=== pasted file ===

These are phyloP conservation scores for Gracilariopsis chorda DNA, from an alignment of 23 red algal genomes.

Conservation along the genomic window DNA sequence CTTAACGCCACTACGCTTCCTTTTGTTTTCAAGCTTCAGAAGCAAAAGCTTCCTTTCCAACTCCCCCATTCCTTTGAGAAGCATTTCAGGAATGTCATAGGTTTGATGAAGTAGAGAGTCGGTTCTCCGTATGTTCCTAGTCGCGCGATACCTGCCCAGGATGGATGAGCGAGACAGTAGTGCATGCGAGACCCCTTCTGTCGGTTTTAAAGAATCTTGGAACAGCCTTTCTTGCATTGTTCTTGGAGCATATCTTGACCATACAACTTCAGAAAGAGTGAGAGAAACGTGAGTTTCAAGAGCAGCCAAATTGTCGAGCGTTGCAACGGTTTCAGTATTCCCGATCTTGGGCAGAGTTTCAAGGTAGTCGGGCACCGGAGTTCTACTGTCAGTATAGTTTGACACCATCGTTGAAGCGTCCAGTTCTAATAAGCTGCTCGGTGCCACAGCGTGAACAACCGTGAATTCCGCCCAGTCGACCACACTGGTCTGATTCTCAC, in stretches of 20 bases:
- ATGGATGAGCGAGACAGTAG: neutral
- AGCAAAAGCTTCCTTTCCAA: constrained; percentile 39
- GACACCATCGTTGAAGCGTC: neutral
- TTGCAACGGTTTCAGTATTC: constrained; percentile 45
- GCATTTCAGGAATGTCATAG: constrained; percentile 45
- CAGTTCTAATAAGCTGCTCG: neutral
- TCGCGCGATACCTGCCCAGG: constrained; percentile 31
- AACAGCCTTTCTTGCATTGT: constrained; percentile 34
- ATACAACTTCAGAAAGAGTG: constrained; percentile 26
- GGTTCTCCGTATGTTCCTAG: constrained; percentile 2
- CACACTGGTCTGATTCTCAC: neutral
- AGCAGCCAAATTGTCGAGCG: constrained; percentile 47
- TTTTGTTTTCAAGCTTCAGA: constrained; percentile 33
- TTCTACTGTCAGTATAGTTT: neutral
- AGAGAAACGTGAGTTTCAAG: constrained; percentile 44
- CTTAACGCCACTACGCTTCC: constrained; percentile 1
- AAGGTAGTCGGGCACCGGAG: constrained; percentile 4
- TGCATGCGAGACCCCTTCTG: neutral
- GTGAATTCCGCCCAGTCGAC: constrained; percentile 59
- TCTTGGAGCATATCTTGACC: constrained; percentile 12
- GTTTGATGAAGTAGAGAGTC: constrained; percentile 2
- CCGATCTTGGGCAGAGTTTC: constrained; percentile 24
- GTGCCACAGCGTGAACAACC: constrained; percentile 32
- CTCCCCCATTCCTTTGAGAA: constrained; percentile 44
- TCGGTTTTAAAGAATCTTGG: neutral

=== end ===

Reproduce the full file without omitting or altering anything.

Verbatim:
These are phyloP conservation scores for Gracilariopsis chorda DNA, from an alignment of 23 red algal genomes.

Conservation along the genomic window DNA sequence CTTAACGCCACTACGCTTCCTTTTGTTTTCAAGCTTCAGAAGCAAAAGCTTCCTTTCCAACTCCCCCATTCCTTTGAGAAGCATTTCAGGAATGTCATAGGTTTGATGAAGTAGAGAGTCGGTTCTCCGTATGTTCCTAGTCGCGCGATACCTGCCCAGGATGGATGAGCGAGACAGTAGTGCATGCGAGACCCCTTCTGTCGGTTTTAAAGAATCTTGGAACAGCCTTTCTTGCATTGTTCTTGGAGCATATCTTGACCATACAACTTCAGAAAGAGTGAGAGAAACGTGAGTTTCAAGAGCAGCCAAATTGTCGAGCGTTGCAACGGTTTCAGTATTCCCGATCTTGGGCAGAGTTTCAAGGTAGTCGGGCACCGGAGTTCTACTGTCAGTATAGTTTGACACCATCGTTGAAGCGTCCAGTTCTAATAAGCTGCTCGGTGCCACAGCGTGAACAACCGTGAATTCCGCCCAGTCGACCACACTGGTCTGATTCTCAC, in stretches of 20 bases:
- ATGGATGAGCGAGACAGTAG: neutral
- AGCAAAAGCTTCCTTTCCAA: constrained; percentile 39
- GACACCATCGTTGAAGCGTC: neutral
- TTGCAACGGTTTCAGTATTC: constrained; percentile 45
- GCATTTCAGGAATGTCATAG: constrained; percentile 45
- CAGTTCTAATAAGCTGCTCG: neutral
- TCGCGCGATACCTGCCCAGG: constrained; percentile 31
- AACAGCCTTTCTTGCATTGT: constrained; percentile 34
- ATACAACTTCAGAAAGAGTG: constrained; percentile 26
- GGTTCTCCGTATGTTCCTAG: constrained; percentile 2
- CACACTGGTCTGATTCTCAC: neutral
- AGCAGCCAAATTGTCGAGCG: constrained; percentile 47
- TTTTGTTTTCAAGCTTCAGA: constrained; percentile 33
- TTCTACTGTCAGTATAGTTT: neutral
- AGAGAAACGTGAGTTTCAAG: constrained; percentile 44
- CTTAACGCCACTACGCTTCC: constrained; percentile 1
- AAGGTAGTCGGGCACCGGAG: constrained; percentile 4
- TGCATGCGAGACCCCTTCTG: neutral
- GTGAATTCCGCCCAGTCGAC: constrained; percentile 59
- TCTTGGAGCATATCTTGACC: constrained; percentile 12
- GTTTGATGAAGTAGAGAGTC: constrained; percentile 2
- CCGATCTTGGGCAGAGTTTC: constrained; percentile 24
- GTGCCACAGCGTGAACAACC: constrained; percentile 32
- CTCCCCCATTCCTTTGAGAA: constrained; percentile 44
- TCGGTTTTAAAGAATCTTGG: neutral